Book Review: The Good God

The Good God Book Review


“The Good God” is Reeves’ newest book – and its subtitled “Enjoying Father, Son and Spirit”. This is a book aimed at the head and the heart – its not a book that is going to radicalise the way you live out your faith – but it is a book that should impact your understanding of your faith, your belief, and all that that implies. Because knowing Jesus better allows us to love him more – and serve him more.

For those of you who don’t like big books, theology books, or boring books, this isn’t one. It’s deeply theological, but very readable. It’s also very short – coming in at only a little over 100 pages. Thats a reason not to discount this book – especially if you don’t count yourself a great reader, or enjoy reading. In classic Mike Reeves style, “The Good God” is a masterful overview of everything you might want to read about the Trinity – from the earliest heresy to the most recent ignorance.

This is valuable as an apologetic resource – equipping the reader to defend the biblical basis of the Doctrine of the Trinity, understand the historical context of the earliest Trinitarian confessions, and to see the Trinitarian God as the foundation of everything. As I mentioned in my previous post, this book also has some excellent stuff to say on the relation of Christianity and Islam – particularly regarding the character of the Christian and Islamic Deities.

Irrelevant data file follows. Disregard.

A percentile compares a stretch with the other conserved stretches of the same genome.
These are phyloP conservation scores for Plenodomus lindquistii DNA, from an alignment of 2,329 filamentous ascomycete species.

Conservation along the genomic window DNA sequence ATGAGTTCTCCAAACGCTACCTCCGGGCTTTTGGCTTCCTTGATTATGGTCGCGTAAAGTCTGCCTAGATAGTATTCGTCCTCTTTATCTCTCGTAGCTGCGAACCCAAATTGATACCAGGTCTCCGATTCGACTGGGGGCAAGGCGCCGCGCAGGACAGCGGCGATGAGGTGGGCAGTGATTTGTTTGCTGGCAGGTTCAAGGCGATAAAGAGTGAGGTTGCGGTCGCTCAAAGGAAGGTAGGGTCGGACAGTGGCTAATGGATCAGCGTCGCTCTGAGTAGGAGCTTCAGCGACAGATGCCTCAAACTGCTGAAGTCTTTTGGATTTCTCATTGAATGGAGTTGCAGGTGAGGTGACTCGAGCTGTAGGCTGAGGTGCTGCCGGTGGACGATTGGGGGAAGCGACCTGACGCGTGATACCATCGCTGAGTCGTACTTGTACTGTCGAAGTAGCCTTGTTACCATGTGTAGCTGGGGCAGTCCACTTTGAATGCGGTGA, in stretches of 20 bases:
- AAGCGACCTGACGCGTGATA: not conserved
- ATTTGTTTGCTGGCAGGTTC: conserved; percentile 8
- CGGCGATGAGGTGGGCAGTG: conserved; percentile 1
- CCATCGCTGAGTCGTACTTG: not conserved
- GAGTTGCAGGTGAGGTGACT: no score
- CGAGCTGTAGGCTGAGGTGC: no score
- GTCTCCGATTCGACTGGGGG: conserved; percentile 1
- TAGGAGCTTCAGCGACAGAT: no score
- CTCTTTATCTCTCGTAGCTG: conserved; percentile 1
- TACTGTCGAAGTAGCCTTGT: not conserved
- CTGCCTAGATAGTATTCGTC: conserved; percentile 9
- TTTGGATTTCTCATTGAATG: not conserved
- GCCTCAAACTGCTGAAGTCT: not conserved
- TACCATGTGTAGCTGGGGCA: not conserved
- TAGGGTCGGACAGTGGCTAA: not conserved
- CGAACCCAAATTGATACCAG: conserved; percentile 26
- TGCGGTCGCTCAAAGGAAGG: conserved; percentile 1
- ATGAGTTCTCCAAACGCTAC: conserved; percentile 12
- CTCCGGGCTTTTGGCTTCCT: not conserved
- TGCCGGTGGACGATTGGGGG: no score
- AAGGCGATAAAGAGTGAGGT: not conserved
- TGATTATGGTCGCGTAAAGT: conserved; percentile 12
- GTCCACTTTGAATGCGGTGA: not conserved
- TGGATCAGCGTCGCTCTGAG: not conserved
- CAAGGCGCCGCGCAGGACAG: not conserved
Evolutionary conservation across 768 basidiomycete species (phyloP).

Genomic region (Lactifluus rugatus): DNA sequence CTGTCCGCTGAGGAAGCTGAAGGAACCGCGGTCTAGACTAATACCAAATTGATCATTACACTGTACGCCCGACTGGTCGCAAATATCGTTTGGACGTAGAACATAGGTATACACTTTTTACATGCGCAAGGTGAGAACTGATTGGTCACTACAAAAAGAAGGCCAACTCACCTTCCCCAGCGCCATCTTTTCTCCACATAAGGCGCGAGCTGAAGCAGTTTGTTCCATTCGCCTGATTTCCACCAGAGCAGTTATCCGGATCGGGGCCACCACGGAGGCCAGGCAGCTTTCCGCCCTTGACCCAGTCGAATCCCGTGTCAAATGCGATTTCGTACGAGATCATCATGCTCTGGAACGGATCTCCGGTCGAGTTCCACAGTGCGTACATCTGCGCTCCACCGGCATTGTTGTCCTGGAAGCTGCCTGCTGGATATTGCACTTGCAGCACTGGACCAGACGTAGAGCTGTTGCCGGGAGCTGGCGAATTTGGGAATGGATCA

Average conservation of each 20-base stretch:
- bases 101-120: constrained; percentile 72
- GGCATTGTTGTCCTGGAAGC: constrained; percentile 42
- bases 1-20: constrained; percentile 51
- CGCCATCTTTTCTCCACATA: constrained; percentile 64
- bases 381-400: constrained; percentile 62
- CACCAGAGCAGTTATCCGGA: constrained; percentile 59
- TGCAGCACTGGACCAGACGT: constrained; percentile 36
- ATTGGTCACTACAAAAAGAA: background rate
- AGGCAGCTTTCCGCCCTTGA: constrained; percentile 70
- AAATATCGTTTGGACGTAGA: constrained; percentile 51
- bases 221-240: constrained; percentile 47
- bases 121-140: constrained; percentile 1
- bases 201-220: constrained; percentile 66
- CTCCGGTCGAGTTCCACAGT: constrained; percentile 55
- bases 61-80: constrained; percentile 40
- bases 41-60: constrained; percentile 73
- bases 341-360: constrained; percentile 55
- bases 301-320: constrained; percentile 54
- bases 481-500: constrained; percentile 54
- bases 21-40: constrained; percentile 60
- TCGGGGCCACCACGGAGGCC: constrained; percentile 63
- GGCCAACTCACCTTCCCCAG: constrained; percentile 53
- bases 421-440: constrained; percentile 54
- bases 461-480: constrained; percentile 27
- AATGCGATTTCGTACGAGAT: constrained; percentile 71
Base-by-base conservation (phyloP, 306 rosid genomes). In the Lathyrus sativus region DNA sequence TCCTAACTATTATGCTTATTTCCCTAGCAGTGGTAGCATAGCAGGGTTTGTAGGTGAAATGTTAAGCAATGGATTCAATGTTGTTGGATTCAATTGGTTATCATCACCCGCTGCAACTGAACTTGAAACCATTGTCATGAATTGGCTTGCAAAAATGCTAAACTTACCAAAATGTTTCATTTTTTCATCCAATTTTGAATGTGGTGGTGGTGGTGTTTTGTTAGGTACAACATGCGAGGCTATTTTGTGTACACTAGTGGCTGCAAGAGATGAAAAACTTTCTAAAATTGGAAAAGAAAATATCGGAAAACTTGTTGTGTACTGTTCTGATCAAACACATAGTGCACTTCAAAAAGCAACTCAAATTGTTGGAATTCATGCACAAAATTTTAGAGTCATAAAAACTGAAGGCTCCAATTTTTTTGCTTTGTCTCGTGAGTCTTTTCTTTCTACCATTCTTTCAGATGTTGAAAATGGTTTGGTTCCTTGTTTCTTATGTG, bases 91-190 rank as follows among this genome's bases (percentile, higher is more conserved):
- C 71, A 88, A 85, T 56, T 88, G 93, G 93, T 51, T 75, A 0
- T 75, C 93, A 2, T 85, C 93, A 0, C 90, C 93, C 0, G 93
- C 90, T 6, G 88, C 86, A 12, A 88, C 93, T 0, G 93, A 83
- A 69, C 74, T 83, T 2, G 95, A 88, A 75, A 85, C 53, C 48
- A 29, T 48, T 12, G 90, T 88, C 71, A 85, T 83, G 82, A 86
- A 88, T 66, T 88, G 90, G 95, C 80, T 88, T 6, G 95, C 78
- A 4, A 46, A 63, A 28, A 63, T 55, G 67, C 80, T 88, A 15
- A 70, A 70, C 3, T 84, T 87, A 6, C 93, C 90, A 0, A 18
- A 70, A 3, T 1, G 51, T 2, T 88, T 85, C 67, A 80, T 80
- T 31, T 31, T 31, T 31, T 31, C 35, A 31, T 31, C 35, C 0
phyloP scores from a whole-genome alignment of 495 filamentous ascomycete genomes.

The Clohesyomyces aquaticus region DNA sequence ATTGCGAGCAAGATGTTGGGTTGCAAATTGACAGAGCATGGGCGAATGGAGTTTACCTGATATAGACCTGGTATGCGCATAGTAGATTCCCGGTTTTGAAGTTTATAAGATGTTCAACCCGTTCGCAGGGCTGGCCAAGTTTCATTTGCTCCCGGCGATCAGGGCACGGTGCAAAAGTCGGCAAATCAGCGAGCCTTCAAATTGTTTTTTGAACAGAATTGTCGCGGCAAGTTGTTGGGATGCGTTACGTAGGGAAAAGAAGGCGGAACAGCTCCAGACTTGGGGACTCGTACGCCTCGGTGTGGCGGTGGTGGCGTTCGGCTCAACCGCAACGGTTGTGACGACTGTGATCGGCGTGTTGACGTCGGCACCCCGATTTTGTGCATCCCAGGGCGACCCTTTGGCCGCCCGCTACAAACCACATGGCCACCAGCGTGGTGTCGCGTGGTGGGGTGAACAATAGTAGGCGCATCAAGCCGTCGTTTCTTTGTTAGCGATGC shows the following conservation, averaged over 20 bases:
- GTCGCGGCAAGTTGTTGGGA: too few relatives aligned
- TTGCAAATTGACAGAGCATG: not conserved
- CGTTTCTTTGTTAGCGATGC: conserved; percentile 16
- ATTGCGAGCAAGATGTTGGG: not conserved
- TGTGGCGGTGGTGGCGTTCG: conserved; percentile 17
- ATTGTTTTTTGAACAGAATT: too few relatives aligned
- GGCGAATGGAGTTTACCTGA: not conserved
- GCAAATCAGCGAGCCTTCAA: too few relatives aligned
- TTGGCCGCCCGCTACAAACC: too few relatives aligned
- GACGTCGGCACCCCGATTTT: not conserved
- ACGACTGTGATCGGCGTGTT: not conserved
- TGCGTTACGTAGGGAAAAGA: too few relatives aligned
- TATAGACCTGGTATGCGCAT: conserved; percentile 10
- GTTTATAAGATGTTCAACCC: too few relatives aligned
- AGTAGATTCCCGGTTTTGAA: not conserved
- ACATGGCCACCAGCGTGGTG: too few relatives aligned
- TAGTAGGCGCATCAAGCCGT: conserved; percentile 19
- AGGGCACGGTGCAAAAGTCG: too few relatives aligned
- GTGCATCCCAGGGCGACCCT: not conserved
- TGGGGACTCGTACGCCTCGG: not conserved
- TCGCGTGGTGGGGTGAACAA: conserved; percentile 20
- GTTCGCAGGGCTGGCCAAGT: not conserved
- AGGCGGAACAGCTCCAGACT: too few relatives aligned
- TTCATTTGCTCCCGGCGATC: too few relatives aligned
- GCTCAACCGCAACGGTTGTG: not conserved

This book is valuable as a refreshing jolt of sound, heart-focused Doctrine for the flagging Christian. Its easy to get disheartened, for a number of reasons – but this book has a style and content that revitalises and encourages. I’ll share the question that Reeves poses at his conclusion:

“What is your Christian life like? What is the shape of your gospel, your faith? In the end, it will all depend on what you think God is like. Who is God drives everything… What is the Christian life about? Mere behaviour? Or something deeper, enjoying God? And then theres what our churches are like, our marriages, our relationships, our mission: all are moulded in the deepest way by what we think of God”

I’d recommend this book to any Christian. Whether you know the Doctrine of the Trinity or the idea of 3 in 1 conjures up instead an image of some vile takeaway dish. This is a book – nice and slim, and seriously good – that many Christians need. I used it in part to remind myself of Trinitarian theology for an exam – and it wound up warming my soul too. Its that good. Get it, read it, enjoy God.

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